Charlene Prost | St. Louis Public Radio

Charlene Prost

Charlene Prost
CityArchRiver says water features allow for play but can be turned on or off, opening up more room for other activities. The fountains will be lit and can change colors for events and celebrations.

If there’s a sports-related rally, a festival, even a gathering of protesters or an outdoor civic event in the city, chances are that it will happen in downtown’s Kiener Plaza. In the view of some, Kiener works just fine as it is.

But what if:

A new rendering of exhibits at the museum under the Arch.
CityArchRiver 2015

Renderings courtesy CityArchRiver 2015 A new rendering of exhibits at the museum under the Arch.

The exhibits in the museum beneath the Gateway Arch haven’t changed much since the museum first opened in 1976. Ditto for the ones at the Old Courthouse, which have also grown old.

Old Courthouse rendering from 2013
CityArchRiver 2015

While much of the CityArchRiver plan for reviving the Gateway Arch and what’s around it involves new attractions and activities, Trivers Associates is focusing on a piece of the area’s history: the Old Courthouse.

As prime architect, Trivers is overseeing renovations and updates for the domed building. Because it dates back to the early 1800s and is one of the most iconic structures in that area, renovating and updating present special challenges.

Pruitt-Igoe in the 1960s
U.S. Geological Survey

This article originally appeared in the St. Louis Beacon - Nearly 40 years ago, as viewers around the country watched the nightly news on their television screens, an 11-story tower framed by the Gateway Arch in St. Louis came tumbling down. It was the beginning of the end for Pruitt-Igoe, by then a crime-ridden, vandalized 33-building public housing complex that had been one of the largest of its kind ever built.

Razing the place was supposed to fix the Pruitt-Igoe problem. It did -- and it didn't.

You can talk for hours with St. Louis area residents, visitors, architects and others to get their take on the five competing final design concepts for the Gateway Arch grounds and its surroundings. But you likely won't find another viewer like Brendan Lehand.

Walter Metcalfe at Arch news conference
Rachel Heidenry | Beacon | File photo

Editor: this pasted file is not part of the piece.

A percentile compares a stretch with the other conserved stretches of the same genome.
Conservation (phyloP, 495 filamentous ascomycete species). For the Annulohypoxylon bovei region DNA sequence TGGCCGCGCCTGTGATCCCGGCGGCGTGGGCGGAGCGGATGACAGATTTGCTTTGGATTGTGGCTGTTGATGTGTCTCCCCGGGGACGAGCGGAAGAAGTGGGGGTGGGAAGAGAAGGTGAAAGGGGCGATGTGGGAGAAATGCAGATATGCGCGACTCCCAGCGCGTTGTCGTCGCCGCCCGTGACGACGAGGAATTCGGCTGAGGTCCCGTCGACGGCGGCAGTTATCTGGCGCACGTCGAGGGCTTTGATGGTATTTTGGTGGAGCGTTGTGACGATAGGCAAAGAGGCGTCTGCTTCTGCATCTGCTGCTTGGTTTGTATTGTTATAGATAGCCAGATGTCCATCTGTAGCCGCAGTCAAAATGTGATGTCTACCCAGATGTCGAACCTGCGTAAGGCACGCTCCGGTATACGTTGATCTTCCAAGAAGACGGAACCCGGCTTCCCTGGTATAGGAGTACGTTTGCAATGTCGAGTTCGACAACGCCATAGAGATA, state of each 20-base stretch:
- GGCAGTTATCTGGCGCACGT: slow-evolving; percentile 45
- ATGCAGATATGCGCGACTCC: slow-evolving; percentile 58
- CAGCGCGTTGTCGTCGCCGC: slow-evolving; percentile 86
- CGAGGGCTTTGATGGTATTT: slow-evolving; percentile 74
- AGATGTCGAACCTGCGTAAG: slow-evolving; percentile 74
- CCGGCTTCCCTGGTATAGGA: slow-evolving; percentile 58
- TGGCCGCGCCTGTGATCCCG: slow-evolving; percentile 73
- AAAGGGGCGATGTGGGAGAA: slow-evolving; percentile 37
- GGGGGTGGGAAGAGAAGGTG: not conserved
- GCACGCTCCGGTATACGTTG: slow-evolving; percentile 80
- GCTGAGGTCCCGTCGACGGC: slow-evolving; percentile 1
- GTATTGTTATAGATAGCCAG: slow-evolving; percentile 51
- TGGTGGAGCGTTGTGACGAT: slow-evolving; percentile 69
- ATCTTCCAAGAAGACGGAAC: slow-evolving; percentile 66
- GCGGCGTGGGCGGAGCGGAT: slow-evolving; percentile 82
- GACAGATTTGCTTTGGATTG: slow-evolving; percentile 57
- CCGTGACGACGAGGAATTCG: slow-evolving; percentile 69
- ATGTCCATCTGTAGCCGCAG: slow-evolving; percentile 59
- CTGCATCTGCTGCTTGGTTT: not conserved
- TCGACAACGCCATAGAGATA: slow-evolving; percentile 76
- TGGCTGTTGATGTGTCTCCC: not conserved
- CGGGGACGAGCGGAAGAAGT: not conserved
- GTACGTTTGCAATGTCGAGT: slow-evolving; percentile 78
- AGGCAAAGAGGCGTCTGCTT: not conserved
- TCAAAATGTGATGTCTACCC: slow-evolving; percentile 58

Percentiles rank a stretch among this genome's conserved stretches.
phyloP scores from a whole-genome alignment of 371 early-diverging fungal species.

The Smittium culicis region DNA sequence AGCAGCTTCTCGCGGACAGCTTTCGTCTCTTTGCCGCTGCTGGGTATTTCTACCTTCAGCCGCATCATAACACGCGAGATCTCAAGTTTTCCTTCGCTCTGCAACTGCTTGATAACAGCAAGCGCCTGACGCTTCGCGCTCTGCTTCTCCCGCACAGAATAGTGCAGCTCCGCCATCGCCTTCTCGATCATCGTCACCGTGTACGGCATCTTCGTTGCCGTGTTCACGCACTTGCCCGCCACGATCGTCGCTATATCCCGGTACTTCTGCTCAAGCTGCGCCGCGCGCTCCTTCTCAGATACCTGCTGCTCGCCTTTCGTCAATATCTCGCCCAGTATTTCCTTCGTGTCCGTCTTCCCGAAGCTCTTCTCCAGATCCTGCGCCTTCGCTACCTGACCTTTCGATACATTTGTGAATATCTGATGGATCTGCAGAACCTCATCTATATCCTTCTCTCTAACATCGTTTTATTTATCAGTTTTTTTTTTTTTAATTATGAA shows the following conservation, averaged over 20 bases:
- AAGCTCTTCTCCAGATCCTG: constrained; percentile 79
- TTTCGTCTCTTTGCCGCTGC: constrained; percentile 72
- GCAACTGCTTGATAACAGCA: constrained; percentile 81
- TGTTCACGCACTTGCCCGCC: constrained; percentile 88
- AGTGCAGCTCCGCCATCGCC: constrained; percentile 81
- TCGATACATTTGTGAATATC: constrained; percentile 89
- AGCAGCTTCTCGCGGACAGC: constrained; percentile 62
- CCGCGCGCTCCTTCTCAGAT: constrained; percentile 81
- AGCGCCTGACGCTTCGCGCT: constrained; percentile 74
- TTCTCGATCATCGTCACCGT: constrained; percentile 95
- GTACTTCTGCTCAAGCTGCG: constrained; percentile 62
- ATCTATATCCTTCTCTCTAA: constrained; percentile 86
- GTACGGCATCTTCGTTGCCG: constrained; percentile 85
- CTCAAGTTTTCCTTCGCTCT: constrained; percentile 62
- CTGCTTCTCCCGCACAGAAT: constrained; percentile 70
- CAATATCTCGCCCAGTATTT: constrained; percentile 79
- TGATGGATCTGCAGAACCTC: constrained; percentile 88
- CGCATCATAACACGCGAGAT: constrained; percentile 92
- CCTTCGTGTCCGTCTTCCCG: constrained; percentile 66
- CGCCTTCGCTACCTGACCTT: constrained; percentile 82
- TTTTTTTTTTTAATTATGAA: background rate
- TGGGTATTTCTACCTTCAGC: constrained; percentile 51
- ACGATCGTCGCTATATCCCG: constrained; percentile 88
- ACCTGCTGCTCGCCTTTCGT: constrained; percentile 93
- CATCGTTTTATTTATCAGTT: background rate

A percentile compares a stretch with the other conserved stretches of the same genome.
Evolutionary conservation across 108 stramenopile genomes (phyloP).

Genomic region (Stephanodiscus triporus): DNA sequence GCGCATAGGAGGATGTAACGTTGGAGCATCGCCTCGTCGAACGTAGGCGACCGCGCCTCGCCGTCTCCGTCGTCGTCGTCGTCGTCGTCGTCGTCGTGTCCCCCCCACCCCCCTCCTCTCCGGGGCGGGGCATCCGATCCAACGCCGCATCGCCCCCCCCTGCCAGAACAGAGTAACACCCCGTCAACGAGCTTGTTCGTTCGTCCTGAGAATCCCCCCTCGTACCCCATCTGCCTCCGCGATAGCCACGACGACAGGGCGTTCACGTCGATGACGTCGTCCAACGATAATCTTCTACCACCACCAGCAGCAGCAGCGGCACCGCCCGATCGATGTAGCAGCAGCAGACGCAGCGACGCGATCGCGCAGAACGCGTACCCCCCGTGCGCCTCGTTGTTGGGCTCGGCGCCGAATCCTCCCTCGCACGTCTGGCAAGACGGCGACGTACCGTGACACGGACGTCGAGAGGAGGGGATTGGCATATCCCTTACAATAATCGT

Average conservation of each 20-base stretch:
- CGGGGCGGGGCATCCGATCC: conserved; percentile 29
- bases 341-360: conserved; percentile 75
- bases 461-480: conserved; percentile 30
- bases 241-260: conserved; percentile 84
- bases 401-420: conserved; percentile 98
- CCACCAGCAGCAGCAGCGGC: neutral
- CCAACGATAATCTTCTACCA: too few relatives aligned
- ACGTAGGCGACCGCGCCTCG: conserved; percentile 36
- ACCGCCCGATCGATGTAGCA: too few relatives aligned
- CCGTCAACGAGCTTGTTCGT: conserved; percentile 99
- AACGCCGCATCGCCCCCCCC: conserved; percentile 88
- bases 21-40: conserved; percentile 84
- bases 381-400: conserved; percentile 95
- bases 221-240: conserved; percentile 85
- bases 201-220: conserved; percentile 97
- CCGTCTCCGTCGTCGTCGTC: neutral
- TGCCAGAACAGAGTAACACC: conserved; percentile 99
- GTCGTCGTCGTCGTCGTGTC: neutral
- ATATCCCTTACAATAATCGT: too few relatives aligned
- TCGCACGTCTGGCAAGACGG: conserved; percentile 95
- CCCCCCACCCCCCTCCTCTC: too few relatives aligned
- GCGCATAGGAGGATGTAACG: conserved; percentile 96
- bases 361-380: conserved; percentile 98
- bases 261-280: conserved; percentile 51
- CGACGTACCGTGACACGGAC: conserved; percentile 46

U.S. Interior Secretary Ken Salazar came to town today to take his own look at the five final competing plans for the Gateway Arch grounds and its surroundings, calling them all "truly exciting for me and for the nation."

And as he did on a visit here last July, months before the design competition got underway, he once again pledged his support for getting the winning design built by 2015 -- the 50th anniversary of the Arch.

Photo by Rachel Heidenry | Beacon intern

Donald Stastny said designs must work with the power and unpredictability of the river.

Want to swim in a pool in a floating pavilion in the Mississippi River near the Gateway Arch? Or ride high above the river in a gondola taking in panoramic views?

How about an attractive, safe way to stroll across traffic from Citygarden and the Gateway Mall onto the Arch grounds -- or pass a beer garden or ice skating rink to get to Chouteau's Landing south of the Arch?

Streetcar "car-card" advertisement
Provided by Tower Grove Park

This article first appeared in the St. Louis Beacon. - Visitors won't be coming on streetcars to see the lily ponds in bloom as they once did -- note the "car card" advertisement above that would have been posted on the interior of a United Railways Co. streetcar. And more than likely, you won't see women in long dresses holding parasols and men in Victorian suits standing on lily pads.

But what you will find these days in the middle of historic Tower Grove Park are the same three lily ponds, newly revived after a $400,000-plus renovation. And they are looking as they did nearly a century ago when people rode streetcars to see them in full bloom, and some did pose for pictures standing on lily pads.

This article first appeared in the St. Louis Beacon: The Repertory Theatre of St. Louis is considering what could be its biggest production yet: a move from its long-time home at Webster University to a new facility in the Grand Center arts and entertainment district.